So last Friday singer/songwriter Josh Ritter played at Messiah College, a Christian college here in PA. After his set he came back for up his encore and gave a short heart felt plea for Messiah to end it’s policy outlawing “homosexual behavior” in it’s school covenant. He also explained he would have not played the show or his previous show in 2007 had he known the language of the covenant. Ritter finally said he would be donating the fee for the show he was paid to The Trevor Project, which is an anti-suicide organization for LBGTQ teens. He then finished his set and the show was over. That evening Ritter released a similar and much more matter of fact statement on Facebook explaining that he will never play Messiah again until they change. He thanked the schools students for being gracious to him but asked them to try and get that one part of the covenant changed. Surprisingly many of the comments were defending Messiah’s right to have such a policy as they are a private religious institution.
So here is my take on what went down as I was there and I am also very familiar with Messiah College. Ritter’s comments at the show were genuine and respectful, he was met with mostly applause. He seemed to be shocked by the policy despite him being at a Christian college. Now this is a very key point, he was shocked. I think many of us in the Christian faith, especially those who attended Christian schools, assume everyone knows these covenants or policies exist. Well apparently guys like Josh Ritter did not so let’s be gracious and understand that when he played Messiah in 2007 he did not know and came back in 2013. The only reason he found out is he came across a student handbook while on campus. That is that. So now he knows and he is never coming back. That is fair and that is to be expected by someone who is not Christian and does not share the schools feelings towards homosexuality.
Here is a few things that you should know about Messiah College. The school is a Christian college that was founded by The Brethren In Christ church, an Anabaptist group that is a direct offshoot of the Mennonites and further removed from the Amish faith. The BIC is a denomination that I am a member of and my wife grew up in. It is a peace oriented denomination like the Amish but unlike them it is much more modernized and dare I say, liberal. Liberal as it may seem to the church world it is still a conservative Christian institution which prides itself in being a place that young Christian men and women will receive a good education but not be exposed to the distractions or dare I say “sins” of the world. Students and faculty must sign an agreement or covenant that states they will obey the rules of the school while attending or working there. I attended Eastern University near Philadelphia, it was very similar. So everyone signs and goes about their college career. Here is the rub, many do not read it closely, many are kids who have been sheltered their whole life so it makes no difference and many are simply going to break the rules anyway. The covenant exists to keep them accountable and if they were to be removed from the school they have their signature stating they would not breech the contract. Simple as that.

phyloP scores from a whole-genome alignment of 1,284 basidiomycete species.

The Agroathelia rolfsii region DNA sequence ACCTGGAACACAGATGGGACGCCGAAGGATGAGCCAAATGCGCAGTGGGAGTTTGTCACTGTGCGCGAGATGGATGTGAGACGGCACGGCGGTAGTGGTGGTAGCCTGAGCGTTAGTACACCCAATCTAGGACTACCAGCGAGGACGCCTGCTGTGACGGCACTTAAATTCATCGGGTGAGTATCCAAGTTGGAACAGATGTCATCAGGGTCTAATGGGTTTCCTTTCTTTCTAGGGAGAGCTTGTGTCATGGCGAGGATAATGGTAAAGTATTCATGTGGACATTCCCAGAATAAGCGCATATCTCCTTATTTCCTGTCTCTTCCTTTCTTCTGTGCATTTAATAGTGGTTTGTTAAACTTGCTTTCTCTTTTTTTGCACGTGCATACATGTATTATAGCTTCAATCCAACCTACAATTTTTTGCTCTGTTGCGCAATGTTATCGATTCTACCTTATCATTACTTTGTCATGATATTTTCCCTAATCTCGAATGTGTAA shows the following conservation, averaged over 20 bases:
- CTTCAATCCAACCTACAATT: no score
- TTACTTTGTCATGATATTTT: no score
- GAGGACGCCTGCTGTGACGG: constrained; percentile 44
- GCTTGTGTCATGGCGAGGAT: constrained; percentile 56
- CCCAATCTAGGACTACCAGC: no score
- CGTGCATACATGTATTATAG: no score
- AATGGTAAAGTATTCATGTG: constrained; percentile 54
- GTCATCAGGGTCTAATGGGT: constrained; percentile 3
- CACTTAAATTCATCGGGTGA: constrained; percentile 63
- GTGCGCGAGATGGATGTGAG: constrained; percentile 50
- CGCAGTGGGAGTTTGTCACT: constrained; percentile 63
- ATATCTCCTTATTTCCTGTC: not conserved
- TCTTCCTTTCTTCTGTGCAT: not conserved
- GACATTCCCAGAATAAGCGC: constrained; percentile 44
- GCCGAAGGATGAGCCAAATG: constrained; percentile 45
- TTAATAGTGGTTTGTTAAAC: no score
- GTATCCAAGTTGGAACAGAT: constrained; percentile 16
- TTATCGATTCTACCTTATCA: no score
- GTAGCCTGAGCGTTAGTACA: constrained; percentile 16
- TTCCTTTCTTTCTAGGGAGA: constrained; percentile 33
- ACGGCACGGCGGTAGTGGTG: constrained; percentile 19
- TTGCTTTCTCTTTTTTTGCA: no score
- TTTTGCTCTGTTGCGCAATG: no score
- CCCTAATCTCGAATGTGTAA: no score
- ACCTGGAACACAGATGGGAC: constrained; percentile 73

Now in the covenant at Messiah there are policies regarding conduct. Such as no drinking, no smoking, no use of illegal drugs, no pre-marital sex, and no gambling. These are all pretty standard Christian operating procedures. I must admit the gambling thing seemed a bit weird but hey I went to Catholic school as a teen, they love to gamble! In any case this is the basics. Where Josh Ritter and others have had issue is the part that says “Homosexual behavior”. Now this is again a pretty common Christian belief that being gay is sinful and should be avoided. Now could they simply explain that all sexual behavior outside of a marriage is prohibited on campus? I guess but they would probably take heat for that as well from the Christians who give them money so it is in there. When I was at Eastern we had a similar code of conduct. Was there drinking, sex, drugs, and other rules violations happening? Oh yes, and much was very open but that was by a minority and the punishments were always handled by the dean with grace and often a huge dose of forgiveness.